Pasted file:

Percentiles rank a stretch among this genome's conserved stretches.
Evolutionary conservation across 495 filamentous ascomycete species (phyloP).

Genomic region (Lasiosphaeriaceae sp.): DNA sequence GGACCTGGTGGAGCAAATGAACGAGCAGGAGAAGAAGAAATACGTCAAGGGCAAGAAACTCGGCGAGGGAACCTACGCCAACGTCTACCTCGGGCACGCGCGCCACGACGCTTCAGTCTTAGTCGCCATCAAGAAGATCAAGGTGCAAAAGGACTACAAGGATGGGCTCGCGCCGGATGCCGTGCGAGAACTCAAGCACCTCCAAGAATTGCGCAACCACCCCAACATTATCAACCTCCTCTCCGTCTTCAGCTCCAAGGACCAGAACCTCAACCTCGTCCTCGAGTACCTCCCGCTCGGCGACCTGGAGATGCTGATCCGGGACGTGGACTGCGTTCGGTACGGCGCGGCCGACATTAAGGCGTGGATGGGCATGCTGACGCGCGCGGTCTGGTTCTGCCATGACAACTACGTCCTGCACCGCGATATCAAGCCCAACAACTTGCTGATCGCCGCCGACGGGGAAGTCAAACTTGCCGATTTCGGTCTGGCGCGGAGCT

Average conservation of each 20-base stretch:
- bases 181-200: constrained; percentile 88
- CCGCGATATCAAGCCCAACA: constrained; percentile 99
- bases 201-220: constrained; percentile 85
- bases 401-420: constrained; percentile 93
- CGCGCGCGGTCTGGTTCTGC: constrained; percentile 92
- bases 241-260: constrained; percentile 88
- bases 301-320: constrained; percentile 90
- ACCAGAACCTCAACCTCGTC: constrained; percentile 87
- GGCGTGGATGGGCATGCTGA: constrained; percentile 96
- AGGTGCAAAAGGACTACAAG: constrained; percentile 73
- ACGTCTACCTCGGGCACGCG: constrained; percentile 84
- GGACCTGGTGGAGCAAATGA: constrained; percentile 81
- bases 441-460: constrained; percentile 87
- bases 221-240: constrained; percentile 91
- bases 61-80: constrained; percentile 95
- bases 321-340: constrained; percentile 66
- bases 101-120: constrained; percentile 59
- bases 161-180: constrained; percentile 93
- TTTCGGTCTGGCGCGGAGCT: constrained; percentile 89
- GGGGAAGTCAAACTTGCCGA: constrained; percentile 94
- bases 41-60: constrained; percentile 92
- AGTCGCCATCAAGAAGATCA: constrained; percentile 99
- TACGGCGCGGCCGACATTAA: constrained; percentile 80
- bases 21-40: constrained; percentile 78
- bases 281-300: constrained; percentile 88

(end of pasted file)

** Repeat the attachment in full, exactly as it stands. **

Percentiles rank a stretch among this genome's conserved stretches.
Evolutionary conservation across 495 filamentous ascomycete species (phyloP).

Genomic region (Lasiosphaeriaceae sp.): DNA sequence GGACCTGGTGGAGCAAATGAACGAGCAGGAGAAGAAGAAATACGTCAAGGGCAAGAAACTCGGCGAGGGAACCTACGCCAACGTCTACCTCGGGCACGCGCGCCACGACGCTTCAGTCTTAGTCGCCATCAAGAAGATCAAGGTGCAAAAGGACTACAAGGATGGGCTCGCGCCGGATGCCGTGCGAGAACTCAAGCACCTCCAAGAATTGCGCAACCACCCCAACATTATCAACCTCCTCTCCGTCTTCAGCTCCAAGGACCAGAACCTCAACCTCGTCCTCGAGTACCTCCCGCTCGGCGACCTGGAGATGCTGATCCGGGACGTGGACTGCGTTCGGTACGGCGCGGCCGACATTAAGGCGTGGATGGGCATGCTGACGCGCGCGGTCTGGTTCTGCCATGACAACTACGTCCTGCACCGCGATATCAAGCCCAACAACTTGCTGATCGCCGCCGACGGGGAAGTCAAACTTGCCGATTTCGGTCTGGCGCGGAGCT

Average conservation of each 20-base stretch:
- bases 181-200: constrained; percentile 88
- CCGCGATATCAAGCCCAACA: constrained; percentile 99
- bases 201-220: constrained; percentile 85
- bases 401-420: constrained; percentile 93
- CGCGCGCGGTCTGGTTCTGC: constrained; percentile 92
- bases 241-260: constrained; percentile 88
- bases 301-320: constrained; percentile 90
- ACCAGAACCTCAACCTCGTC: constrained; percentile 87
- GGCGTGGATGGGCATGCTGA: constrained; percentile 96
- AGGTGCAAAAGGACTACAAG: constrained; percentile 73
- ACGTCTACCTCGGGCACGCG: constrained; percentile 84
- GGACCTGGTGGAGCAAATGA: constrained; percentile 81
- bases 441-460: constrained; percentile 87
- bases 221-240: constrained; percentile 91
- bases 61-80: constrained; percentile 95
- bases 321-340: constrained; percentile 66
- bases 101-120: constrained; percentile 59
- bases 161-180: constrained; percentile 93
- TTTCGGTCTGGCGCGGAGCT: constrained; percentile 89
- GGGGAAGTCAAACTTGCCGA: constrained; percentile 94
- bases 41-60: constrained; percentile 92
- AGTCGCCATCAAGAAGATCA: constrained; percentile 99
- TACGGCGCGGCCGACATTAA: constrained; percentile 80
- bases 21-40: constrained; percentile 78
- bases 281-300: constrained; percentile 88